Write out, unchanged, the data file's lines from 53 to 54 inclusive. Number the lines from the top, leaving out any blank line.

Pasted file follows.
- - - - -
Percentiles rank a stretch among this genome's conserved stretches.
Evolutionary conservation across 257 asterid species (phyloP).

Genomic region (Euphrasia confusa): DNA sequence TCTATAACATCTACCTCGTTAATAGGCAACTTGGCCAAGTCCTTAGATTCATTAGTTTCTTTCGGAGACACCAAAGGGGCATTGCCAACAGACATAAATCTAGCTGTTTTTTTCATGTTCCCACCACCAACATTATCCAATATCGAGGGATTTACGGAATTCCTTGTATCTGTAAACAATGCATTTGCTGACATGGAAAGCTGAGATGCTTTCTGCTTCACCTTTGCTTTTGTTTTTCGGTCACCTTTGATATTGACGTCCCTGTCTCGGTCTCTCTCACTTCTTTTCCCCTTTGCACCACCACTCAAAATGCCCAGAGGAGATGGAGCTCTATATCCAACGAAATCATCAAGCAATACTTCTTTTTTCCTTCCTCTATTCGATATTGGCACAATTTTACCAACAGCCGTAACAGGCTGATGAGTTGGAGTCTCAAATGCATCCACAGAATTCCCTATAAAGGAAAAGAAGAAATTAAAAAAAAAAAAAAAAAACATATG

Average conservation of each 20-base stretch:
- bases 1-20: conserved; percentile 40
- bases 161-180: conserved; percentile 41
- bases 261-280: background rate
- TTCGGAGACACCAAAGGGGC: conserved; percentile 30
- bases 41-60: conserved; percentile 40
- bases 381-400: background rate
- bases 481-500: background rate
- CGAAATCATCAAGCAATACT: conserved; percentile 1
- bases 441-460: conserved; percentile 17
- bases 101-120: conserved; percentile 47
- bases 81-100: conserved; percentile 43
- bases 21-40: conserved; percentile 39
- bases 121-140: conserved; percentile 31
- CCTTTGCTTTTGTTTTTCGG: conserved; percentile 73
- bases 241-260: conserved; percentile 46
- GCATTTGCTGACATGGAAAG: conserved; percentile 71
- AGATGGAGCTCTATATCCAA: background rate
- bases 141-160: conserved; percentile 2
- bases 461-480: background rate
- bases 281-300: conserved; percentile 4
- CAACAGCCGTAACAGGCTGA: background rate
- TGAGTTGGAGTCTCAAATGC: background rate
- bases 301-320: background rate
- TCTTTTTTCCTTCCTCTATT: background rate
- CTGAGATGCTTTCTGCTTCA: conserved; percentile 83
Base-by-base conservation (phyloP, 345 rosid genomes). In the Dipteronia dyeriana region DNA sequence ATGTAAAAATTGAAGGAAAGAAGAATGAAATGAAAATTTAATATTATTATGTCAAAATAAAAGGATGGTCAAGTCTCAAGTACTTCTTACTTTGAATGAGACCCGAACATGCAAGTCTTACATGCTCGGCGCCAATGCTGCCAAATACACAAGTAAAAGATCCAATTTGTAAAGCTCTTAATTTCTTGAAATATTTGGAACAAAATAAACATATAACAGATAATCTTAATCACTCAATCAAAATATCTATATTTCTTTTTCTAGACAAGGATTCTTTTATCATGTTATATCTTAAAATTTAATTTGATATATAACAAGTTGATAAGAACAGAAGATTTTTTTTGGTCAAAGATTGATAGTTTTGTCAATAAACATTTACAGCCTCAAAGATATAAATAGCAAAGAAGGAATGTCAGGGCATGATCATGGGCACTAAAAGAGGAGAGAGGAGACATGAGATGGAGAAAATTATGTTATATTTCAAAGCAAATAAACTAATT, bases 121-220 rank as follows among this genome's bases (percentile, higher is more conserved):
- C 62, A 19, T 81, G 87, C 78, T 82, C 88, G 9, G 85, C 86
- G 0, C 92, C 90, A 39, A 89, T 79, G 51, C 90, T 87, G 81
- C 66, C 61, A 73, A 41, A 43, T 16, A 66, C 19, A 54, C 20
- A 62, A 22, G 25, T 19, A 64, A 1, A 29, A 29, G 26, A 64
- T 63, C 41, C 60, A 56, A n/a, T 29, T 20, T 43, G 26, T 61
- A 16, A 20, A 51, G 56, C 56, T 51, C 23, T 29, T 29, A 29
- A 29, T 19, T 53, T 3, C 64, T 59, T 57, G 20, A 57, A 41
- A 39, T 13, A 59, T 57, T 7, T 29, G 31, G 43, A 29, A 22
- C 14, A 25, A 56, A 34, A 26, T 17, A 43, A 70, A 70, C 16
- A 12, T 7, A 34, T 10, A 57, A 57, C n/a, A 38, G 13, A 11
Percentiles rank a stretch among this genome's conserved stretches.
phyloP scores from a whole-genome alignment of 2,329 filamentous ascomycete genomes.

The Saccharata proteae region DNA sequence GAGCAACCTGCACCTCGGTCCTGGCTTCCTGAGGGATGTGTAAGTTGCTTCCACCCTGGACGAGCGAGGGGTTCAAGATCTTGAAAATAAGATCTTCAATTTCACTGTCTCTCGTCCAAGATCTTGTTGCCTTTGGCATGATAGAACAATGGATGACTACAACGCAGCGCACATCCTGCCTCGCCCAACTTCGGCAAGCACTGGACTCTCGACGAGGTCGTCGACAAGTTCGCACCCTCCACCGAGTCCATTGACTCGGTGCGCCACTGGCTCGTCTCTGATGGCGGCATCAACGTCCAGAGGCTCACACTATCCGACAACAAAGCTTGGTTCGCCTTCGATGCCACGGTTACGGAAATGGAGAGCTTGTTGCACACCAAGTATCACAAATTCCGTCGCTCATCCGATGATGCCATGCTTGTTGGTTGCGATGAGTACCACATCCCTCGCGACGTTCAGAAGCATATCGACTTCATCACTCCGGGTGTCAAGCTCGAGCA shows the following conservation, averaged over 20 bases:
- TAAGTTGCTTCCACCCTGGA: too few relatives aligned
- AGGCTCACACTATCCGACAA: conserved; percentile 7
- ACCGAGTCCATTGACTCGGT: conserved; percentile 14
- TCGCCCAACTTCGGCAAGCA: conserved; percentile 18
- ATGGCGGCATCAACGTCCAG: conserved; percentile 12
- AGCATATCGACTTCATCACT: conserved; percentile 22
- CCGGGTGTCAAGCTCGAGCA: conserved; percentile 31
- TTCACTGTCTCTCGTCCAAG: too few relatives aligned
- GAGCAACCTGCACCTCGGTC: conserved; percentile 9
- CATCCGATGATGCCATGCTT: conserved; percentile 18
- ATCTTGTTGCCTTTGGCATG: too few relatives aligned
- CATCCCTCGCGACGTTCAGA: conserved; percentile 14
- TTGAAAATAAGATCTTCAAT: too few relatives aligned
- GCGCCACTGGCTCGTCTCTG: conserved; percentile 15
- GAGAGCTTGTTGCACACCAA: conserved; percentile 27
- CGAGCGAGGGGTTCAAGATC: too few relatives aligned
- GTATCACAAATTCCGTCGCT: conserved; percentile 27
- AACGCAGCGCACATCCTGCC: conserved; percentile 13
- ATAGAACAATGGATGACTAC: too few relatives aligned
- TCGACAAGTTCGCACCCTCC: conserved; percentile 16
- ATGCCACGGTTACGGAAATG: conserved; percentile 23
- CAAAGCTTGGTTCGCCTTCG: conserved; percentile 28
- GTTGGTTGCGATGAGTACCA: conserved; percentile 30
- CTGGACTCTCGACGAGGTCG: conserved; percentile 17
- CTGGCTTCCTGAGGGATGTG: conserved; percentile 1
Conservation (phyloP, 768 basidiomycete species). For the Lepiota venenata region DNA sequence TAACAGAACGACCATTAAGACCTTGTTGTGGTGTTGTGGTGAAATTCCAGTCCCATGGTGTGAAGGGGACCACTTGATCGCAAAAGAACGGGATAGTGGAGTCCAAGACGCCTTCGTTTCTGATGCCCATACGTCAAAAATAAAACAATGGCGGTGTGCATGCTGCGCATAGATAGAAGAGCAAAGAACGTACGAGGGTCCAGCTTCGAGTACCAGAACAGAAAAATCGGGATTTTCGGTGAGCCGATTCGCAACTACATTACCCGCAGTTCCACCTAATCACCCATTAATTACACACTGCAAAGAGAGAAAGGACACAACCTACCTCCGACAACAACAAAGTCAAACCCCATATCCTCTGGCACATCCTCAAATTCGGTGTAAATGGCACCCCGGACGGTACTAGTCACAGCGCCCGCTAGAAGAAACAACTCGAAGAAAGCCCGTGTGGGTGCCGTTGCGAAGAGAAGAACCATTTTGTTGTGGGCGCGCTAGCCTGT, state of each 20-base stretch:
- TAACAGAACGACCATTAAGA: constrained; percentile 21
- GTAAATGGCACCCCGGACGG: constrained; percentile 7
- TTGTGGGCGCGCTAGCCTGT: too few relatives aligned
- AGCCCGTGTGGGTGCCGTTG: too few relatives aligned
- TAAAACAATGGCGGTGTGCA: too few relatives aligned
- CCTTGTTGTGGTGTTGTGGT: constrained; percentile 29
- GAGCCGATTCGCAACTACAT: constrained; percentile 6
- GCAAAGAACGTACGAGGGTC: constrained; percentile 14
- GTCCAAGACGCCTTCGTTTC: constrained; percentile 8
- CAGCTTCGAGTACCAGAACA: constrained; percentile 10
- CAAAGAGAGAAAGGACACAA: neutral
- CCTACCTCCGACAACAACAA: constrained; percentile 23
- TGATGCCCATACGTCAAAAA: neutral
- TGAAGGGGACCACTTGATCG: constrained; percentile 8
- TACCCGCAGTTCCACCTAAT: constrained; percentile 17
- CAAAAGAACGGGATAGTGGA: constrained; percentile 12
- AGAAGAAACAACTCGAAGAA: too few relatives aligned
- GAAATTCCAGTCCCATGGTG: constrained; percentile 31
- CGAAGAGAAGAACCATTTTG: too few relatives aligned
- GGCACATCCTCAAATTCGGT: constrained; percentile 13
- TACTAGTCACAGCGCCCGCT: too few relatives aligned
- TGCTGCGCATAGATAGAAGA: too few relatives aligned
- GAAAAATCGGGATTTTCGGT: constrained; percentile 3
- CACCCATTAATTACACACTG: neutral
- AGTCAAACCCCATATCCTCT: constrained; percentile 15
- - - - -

- CATCCGATGATGCCATGCTT: conserved; percentile 18
- ATCTTGTTGCCTTTGGCATG: too few relatives aligned